263435 Toward Evidence-based Population Health Practice in Local Health Departments: Evidence from the 2010 NACCHO Profile Survey

Tuesday, October 30, 2012 : 9:30 AM - 9:50 AM

Kay Lovelace, PhD, MPH , Department of Public Health Education, UNC Greensboro, Greensboro, NC
Gulzar Shah, PhD, MStat, MS , Health Policy and Management, Georgia Southern University, Jiann-Ping Hsu College of Public Health, Statesboro, GA
Robert Aronson, DrPH , Department of Public Health Education, University of North Carolina at Greensboro, Greensboro, NC
Kelly Rulison, PhD , Department of Public Health Education, University of North Carolina at Greensboro, Greensboro, NC
Mark Smith, PhD , Epidemiology, Guilford County Health Department, Greensboro, NC
LHDs are responsible for addressing population health and are expected to use an evidence-based public health approach but many address health issues without doing either. As a first step toward identifying local, community, and state factors that facilitate the use of EBPH, we examine the extent to which LHDs reported using evidence-based practices and interventions. Data were from a statistical sample (n=516) of all LHDs that participated in NACCHO's 2010 National Profile of LHDs Study.

Twenty-two percent of LHDs report using the Community Guide in a few to all programmatic areas; 45% did not use it. LHDs were most likely to report using epidemiology and surveillance for communicable diseases (91% of LHDs), environmental health (77%), and maternal/child health (62%). Fewer LHDs conducted syndromic (45%) or behavioral risk factor (36%) surveillance. Many LHDs conducted community health assessments (75%, but only 43% in the last 3 years) and developed health improvement plans (58%). Twenty-six percent applied research findings to organizational practices; 16% helped other organizations apply research to practice. The most common population-based primary prevention activities that LHDs reported using were for nutrition (71%), tobacco use (69%), physical activity (55%), and unintended pregnancy (52%). Fewer than half of the LHDs used primary prevention activities associated with injury (39%), substance abuse (27%), or mental illness (13.4%). LHDs are strong in some areas and there is room for improvement in others. The picture might be overly optimistic as some people may have different definitions of or over report the use of these strategies.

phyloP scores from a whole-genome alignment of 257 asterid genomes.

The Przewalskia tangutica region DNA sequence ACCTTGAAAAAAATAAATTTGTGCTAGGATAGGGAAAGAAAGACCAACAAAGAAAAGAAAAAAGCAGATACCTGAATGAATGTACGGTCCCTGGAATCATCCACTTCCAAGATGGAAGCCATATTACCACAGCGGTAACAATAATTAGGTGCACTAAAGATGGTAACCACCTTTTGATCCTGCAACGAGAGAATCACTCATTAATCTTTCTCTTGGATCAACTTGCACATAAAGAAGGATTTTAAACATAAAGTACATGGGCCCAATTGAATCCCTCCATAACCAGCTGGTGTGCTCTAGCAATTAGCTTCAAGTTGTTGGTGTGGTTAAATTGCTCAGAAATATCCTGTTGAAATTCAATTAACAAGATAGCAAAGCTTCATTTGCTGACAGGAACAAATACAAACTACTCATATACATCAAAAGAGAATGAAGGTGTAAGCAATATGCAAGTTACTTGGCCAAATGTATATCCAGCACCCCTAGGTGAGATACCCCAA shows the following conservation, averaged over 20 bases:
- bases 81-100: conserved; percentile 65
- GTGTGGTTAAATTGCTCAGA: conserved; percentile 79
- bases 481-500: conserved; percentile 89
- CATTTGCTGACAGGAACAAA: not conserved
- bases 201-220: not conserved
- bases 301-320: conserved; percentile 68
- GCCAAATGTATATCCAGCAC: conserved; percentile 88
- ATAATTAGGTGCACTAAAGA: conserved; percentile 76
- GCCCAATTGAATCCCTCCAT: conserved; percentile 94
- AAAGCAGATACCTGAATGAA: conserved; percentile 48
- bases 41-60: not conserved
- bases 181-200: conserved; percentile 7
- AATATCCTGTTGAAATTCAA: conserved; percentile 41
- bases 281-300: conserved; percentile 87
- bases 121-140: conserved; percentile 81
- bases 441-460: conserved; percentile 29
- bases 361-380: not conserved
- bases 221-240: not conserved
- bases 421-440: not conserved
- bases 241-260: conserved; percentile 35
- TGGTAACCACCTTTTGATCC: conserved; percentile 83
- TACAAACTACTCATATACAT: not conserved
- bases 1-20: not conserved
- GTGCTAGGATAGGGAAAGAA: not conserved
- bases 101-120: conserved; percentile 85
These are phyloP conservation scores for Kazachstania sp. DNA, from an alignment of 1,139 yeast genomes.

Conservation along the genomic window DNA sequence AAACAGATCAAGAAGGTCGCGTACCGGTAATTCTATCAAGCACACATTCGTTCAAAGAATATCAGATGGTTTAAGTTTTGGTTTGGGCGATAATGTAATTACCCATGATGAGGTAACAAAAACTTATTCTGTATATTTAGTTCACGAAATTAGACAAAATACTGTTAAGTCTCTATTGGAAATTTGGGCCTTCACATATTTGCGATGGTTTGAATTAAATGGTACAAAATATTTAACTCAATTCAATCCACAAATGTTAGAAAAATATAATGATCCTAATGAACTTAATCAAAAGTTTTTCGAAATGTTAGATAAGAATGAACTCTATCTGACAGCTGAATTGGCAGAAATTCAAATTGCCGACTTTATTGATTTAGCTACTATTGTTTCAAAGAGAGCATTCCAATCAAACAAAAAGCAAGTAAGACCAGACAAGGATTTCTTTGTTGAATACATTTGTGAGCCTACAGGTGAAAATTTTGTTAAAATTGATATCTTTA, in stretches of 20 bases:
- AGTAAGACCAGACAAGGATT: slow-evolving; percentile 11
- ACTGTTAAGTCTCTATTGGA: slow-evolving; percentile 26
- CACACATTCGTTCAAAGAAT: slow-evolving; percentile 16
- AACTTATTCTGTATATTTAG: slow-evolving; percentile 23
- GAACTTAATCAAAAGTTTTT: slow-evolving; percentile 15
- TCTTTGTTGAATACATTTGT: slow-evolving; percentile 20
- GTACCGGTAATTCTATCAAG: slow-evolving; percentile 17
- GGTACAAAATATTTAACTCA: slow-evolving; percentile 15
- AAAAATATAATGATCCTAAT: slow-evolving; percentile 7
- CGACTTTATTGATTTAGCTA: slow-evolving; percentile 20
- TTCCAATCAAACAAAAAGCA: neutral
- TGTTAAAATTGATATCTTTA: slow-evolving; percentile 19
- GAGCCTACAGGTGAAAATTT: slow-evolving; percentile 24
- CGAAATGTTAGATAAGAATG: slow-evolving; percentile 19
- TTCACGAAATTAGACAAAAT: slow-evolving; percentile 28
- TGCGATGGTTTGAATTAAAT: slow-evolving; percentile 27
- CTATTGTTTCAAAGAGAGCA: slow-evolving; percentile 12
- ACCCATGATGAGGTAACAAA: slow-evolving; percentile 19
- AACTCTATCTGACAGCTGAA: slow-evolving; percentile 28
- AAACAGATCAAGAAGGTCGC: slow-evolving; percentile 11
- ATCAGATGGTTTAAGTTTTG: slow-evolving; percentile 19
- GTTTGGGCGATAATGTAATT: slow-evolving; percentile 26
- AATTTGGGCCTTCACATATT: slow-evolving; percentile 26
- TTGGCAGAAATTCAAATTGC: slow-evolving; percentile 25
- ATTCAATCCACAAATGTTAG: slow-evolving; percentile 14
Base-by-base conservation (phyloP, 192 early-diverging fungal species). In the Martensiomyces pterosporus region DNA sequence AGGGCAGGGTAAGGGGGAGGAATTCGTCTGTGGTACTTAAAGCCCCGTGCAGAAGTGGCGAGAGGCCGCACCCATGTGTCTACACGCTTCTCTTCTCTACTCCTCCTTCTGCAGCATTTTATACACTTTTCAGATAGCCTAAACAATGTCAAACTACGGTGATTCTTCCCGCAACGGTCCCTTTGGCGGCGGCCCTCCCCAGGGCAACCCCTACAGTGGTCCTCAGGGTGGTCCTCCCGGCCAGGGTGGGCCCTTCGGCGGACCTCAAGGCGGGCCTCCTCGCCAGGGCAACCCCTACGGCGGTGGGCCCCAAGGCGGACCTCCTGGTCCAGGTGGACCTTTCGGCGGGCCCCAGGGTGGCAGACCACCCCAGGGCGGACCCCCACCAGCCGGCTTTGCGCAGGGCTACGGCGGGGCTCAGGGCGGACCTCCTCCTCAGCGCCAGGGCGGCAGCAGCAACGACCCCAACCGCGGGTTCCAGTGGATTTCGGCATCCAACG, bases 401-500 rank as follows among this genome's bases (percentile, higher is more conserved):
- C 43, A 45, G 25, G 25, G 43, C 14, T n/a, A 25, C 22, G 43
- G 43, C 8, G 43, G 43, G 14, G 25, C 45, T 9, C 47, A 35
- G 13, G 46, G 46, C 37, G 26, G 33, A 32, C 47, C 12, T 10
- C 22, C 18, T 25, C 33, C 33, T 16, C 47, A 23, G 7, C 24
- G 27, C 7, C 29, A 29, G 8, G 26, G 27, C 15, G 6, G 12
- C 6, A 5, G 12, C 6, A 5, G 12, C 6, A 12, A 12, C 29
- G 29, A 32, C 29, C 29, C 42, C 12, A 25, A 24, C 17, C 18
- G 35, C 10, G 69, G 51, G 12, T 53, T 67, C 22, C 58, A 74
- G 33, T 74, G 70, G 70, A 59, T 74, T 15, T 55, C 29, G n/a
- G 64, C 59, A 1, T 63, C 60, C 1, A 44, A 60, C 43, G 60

Learning Areas:
Administration, management, leadership
Public health administration or related administration
Public health or related organizational policy, standards, or other guidelines
Public health or related research

Learning Objectives:
Identify the extent to which local health departments (LHDs) use evidence-based public health practices Explain the extent to which LHDs engage in population-based primary prevention activities.

Presenting author's disclosure statement:

Qualified on the content I am responsible for because: I am co-PI on a RWJF PHSSR project that supported this research.
Any relevant financial relationships? No

I agree to comply with the American Public Health Association Conflict of Interest and Commercial Support Guidelines, and to disclose to the participants any off-label or experimental uses of a commercial product or service discussed in my presentation.